CyrusOne Continues Expansion, Eyes New Markets

It's been a whirlwind 2013 thus far for CyrusOne, which has completed its IPO, opened two large data centers, upgraded power at another, and reported record sales and leasing. The company, which was spun off from parent Cincinnati Bell, is looking at new markets and could expand through acquisitions, executives say.

Rich Miller

March 11, 2013

5 Min Read
CyrusOne Continues Expansion, Eyes New Markets
CyrusOne’s Houston West data center is housing an HPC cloud customized for the oil and gas industries. (Photo: CyrusOne)

Cyrus One Chandler AZ


An overhead view of the first 36,000 square foot data hall at the new CyrusOne data center in Chandler, Arizona. The sloped ceiling supports the building's water collection and retention system. (Photo: Colleen Miller)

It's been a whirlwind 2013 thus far for CyrusOne. The data center service provider has completed its IPO, opened two large data centers, upgraded power at another, and reported record sales and leasing in its first earnings report as public company. The company, which was spun off from parent Cincinnati Bell, is looking at new markets and could expand through acquisitions, executives say.

CyrusOne leased 41,000 square feet of data center space in the fourth quarter of 2012, with more than half of that activity focused in San Antonio and Houston, the company reported. New customers including seven Fortune 1000 companies, bringing its total to 115 members of the Fortune 1000. CyrusOne now has 518 customers, adding 31 new customers during to 2012.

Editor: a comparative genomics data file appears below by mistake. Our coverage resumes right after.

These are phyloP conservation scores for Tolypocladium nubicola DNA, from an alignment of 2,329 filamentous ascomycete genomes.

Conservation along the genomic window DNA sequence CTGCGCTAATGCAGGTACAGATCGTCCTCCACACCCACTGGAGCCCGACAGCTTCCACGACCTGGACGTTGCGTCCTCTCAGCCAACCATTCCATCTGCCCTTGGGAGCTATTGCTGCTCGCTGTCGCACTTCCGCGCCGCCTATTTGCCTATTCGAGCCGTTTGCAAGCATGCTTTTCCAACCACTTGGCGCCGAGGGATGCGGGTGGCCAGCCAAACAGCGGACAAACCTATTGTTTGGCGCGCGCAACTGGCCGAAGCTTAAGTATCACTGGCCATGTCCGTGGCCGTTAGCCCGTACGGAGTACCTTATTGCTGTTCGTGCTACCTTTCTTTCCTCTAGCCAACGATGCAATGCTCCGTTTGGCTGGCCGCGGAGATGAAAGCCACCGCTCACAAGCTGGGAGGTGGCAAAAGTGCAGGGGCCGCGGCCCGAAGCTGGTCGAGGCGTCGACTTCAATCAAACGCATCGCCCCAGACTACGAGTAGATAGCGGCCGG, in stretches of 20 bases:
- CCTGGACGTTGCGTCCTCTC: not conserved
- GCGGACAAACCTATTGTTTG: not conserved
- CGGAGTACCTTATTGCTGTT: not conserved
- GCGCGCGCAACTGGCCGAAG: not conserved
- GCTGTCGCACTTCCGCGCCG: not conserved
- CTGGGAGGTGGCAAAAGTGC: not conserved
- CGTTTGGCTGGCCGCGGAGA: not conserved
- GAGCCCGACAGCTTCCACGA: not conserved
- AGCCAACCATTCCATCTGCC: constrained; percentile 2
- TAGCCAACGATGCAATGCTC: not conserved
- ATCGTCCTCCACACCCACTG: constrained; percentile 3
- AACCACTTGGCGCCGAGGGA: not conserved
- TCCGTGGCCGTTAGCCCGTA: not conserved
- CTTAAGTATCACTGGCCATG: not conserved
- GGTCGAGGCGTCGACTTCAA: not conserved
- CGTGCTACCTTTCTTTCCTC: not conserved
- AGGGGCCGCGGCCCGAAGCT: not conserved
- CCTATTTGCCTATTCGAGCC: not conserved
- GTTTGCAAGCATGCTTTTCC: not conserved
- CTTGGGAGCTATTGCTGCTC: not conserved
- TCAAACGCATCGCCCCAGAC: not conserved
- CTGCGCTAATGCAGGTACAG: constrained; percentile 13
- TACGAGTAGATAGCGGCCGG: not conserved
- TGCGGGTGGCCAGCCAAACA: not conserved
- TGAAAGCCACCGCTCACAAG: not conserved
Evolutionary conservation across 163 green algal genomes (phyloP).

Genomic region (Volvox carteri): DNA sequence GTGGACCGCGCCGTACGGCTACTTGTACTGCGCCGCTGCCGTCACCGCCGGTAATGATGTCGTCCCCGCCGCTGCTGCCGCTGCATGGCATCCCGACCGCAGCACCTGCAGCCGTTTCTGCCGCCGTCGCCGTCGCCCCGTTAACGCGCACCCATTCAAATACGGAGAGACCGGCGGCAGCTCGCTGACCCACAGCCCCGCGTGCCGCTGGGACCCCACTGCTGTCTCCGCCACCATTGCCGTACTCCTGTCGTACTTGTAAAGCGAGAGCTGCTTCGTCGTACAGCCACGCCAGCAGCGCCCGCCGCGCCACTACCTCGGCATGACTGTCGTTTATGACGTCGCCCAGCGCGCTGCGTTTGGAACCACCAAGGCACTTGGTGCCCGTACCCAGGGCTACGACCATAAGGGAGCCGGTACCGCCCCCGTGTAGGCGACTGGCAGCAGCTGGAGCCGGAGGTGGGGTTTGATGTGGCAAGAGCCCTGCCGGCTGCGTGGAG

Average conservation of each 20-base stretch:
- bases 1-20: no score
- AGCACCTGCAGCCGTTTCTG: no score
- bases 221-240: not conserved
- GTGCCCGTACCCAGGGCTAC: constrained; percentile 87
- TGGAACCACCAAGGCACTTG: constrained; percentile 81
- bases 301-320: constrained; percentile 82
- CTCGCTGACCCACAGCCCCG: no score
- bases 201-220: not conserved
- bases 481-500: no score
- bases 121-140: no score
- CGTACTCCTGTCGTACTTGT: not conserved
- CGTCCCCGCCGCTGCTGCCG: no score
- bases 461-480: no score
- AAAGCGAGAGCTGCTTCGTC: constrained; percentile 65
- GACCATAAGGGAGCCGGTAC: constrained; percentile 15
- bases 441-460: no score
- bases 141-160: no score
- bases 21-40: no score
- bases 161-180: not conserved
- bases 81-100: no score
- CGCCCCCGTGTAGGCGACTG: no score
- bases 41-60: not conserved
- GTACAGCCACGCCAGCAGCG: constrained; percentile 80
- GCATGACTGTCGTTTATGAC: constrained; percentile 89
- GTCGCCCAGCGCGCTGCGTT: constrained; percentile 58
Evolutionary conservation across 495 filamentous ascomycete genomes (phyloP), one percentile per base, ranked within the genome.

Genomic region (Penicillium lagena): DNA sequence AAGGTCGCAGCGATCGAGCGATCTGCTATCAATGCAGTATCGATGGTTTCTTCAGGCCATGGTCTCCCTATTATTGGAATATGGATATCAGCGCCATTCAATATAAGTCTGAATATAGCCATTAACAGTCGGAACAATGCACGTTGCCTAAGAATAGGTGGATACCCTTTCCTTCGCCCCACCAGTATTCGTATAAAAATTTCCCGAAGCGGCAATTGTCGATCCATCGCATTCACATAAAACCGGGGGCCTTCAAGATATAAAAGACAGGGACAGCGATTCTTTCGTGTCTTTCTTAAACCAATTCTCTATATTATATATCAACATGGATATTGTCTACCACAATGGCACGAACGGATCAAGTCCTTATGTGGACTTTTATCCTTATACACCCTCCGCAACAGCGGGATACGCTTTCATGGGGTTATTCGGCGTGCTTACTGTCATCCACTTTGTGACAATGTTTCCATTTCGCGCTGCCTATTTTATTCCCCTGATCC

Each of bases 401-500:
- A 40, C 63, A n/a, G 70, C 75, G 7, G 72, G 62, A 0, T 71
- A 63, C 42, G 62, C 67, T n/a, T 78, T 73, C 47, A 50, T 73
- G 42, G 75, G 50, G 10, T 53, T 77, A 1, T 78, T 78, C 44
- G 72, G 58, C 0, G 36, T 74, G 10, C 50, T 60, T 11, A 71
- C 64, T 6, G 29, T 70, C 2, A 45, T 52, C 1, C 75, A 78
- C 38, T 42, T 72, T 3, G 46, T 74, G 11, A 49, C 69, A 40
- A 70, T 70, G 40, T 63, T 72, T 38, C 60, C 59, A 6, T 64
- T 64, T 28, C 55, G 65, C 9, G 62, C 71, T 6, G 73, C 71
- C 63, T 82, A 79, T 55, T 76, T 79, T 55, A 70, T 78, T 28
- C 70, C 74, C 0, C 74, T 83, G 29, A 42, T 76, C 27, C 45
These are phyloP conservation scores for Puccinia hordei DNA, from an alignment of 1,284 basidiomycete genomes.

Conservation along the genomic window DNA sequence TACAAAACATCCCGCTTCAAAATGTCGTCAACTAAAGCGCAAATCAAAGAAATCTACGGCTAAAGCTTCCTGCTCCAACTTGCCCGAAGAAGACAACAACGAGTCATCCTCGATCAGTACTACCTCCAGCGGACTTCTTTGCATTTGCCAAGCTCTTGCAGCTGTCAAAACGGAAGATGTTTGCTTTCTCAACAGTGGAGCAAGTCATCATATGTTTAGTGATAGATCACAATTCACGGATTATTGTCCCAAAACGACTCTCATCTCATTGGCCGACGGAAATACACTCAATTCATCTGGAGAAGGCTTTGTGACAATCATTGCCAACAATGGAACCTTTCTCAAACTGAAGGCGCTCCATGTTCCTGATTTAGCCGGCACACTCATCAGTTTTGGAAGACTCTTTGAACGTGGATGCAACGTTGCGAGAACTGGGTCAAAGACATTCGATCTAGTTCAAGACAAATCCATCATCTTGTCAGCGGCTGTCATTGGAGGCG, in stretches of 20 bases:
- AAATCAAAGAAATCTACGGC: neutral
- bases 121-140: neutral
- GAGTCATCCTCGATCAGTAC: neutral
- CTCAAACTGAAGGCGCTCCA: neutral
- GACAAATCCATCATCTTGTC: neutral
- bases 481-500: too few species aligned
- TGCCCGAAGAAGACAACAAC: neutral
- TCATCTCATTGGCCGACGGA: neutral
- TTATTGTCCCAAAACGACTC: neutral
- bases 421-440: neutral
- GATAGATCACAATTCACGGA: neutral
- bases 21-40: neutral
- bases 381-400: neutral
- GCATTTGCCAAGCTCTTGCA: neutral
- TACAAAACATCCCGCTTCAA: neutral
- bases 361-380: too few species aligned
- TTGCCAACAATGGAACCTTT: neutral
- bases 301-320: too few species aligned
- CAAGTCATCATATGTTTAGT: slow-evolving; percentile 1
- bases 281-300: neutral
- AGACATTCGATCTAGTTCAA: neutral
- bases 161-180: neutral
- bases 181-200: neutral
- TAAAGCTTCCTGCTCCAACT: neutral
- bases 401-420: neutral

"In spite of the fiscal cliff concerns, our customers continue to purchase from us to the point where we had record sales in the quarter," said Gary Wojtaszek, President and CEO of CyrusOne. "At the end of the quarter, our San Antonio facility which we just commissioned in July was 60 percent sold out. Our London facility sold out and basically everything in Houston sold out plus we sold some additional space across the rest of our portfolio."

Building in Multiple Markets

Those deals boosted data center utilization to 78 percent at the end of 2012. In recent weeks, CyrusOne has been adding capacity, commissioning the first facility on its new Phoenix data center campus, completing an expansion phase on its West Houston campus and upgrading the power infrastructure in its facility in Lewisville, Texas. The Lewisville site, in the Dallas market, now has 25 MVA of redundant utility capacity from Texas New Mexico Power .

"This upgraded infrastructure is designed to support our customers’ growth, particularly those within the rapidly expanding financial and energy markets," said John Hatem, vice president of data center design and construction at CyrusOne. "With nearly three times the amount of total available power, this upgrade will help us to better serve our customers with higher density and availability in both the short and long term."

In Phoenix, CyrusOne commissioned 36,000 square feet of data center space, the first phase in the company's vision for a 1 million square foot campus. The construction of the first phase was completed in a little more than seven months (see A Data Center Blooms in the Desert for details). Construction on the new Houston West facility was also completed in seven months, the company said last week.